“In times like these” is a phrase I’ve heard often, particularly in regards to the current pandemic. But there haven’t been any times like this that I can remember, especially considering the massive embargo on socialising with other people. If you’re a player of tabletop roleplaying games, or want to take your first steps now that you have more free time, this is the guide for you! We’re going to look at how you can get adventuring, questing and just plain murder hobo-ing from the comfort of your own home…
The easiest option is to just use Skype, Discord, Google Hangouts, or a few cans and a really long piece of string to carry out a typical session; no need for anything but the ability to talk (and maybe see) each other. This is the most low-tech solution; you’ve almost certainly used this kind of software for work or keeping up with friends and family at a distance.
But what about dice rolls? You know, the thing that brings in the ‘game’ part of the deal? While it’s okay to think that everyone can just roll their physical dice and tell the gamesmaster (GM) what result came up, I’ve yet to meet a player who’d willingly swallow a natural 1 if they could just bluff it. So, more dedicated dice-rolling software is advised. Besides the number of Discord bots that can do this, there’s also rolz.org, the simplest group dice roller I’ve been able to find.
If you’re after a more interactive experience, Roll20 is probably your best bet. It’s already the most popular online platform for tabletop roleplaying games (TTRPGs), with quite a few groups using it by default instead of looking for physical games. After making a free account, you’ll have access to a campaign creation screen. You’ll be able to name your gaming space, assign a rule set from a drop-down menu, and get your fellow roleplayers sorted with automated character sheets and a robust dice roller and chat system. It even has its own voice chat feature. While a subscription gives you more toys to play with, I’ve used the free version for years without running into any problems.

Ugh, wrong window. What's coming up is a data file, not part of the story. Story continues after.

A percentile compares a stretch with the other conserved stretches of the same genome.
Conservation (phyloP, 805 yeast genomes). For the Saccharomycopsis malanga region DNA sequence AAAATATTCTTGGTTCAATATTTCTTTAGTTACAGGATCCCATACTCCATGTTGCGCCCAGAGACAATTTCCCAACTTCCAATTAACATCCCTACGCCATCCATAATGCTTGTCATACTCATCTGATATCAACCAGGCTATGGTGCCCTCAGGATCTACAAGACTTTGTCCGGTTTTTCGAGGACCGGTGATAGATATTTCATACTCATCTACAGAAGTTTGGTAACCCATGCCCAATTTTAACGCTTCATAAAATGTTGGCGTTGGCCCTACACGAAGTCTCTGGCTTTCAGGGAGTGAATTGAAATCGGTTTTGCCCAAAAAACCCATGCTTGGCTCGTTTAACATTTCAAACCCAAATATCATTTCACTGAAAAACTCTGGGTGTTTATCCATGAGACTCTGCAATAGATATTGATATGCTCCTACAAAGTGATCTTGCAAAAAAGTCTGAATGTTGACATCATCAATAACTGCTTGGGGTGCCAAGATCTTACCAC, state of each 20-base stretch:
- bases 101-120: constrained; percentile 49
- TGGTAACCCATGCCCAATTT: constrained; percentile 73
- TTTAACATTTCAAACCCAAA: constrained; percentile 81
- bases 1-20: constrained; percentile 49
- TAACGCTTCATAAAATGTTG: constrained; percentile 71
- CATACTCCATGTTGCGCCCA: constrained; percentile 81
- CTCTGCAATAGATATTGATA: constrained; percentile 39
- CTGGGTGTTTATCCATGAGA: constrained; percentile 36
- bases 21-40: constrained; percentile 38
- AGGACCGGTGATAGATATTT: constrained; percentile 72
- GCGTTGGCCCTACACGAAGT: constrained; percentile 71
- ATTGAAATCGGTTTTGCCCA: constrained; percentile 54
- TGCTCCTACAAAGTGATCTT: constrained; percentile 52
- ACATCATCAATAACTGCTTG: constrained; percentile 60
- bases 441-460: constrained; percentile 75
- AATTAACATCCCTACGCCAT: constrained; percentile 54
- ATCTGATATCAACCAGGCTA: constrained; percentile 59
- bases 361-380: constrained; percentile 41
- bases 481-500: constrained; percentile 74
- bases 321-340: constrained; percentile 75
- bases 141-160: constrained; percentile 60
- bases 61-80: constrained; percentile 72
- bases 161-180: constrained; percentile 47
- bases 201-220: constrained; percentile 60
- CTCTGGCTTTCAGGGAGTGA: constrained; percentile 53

An oft-overlooked feature of Roll20 is the ‘looking for group’ (LFG) forum , where people make postings to find other players for their campaigns. One of the biggest pitfalls of sourcing random internet players is the high proportion of flakes, troublemakers, and general bad-faith players. However, the LFG forum allows you to put a paywall on your campaign, charging would-be players a small sum to join. While this may seem like a terribly exploitative mechanic, putting a $5 entry fee works wonders to deter most of the would-be campaign saboteurs and their trollish brethren.
But what if you don’t have reliable internet, or a decent microphone, or you’re chronically awkward when it comes to calling people? Fear not, dear introvert; Play by Post is the answer! PbP has its origins in literal postage, with all sorts of games designed to be played over mail existing in previous decades. And now with a messaging app and some dramatic flair, you could run a sprawling campaign in no time!
Some specific RPG rulesets lend themselves more towards PbP than anything else; the game Undying by Magpie Games is my preferred option. It revolves around vampire politics and uses a points system instead of dice, to represent blood. The real kicker is the favours system that underpins the whole power structure; cunning players balance their deeds and favours owed, and hatch incredibly cunning plans to rule the roost, as it were. But any system that emphasises plotting and drama more than quick ‘hack and slash’ would be perfect for PbP campaigns or one-shots.
One of the main advantages PbP has over regular RPG sessions is breathing room; players can plot and plan without overt time pressure, and create complex stories that might not be feasible in person. It also removes the need to speak in funny voices or constantly think about the ‘optimal’ solution. In short then, PbP turns a campaign into a background chronicle that players can dip in and out of, read back over at their leisure, and generally invest as much energy into it as they’d like.
More than ever, RPGs have the power to bring us together and make the problems of the world less painful, even if it’s just for a little while. And with the power of modern communications, most of the barriers keeping people from playing have fallen away. Even before the pandemic, I was using Roll20 to play in two campaigns at once from the comfort of my own couch. What more could you possibly need?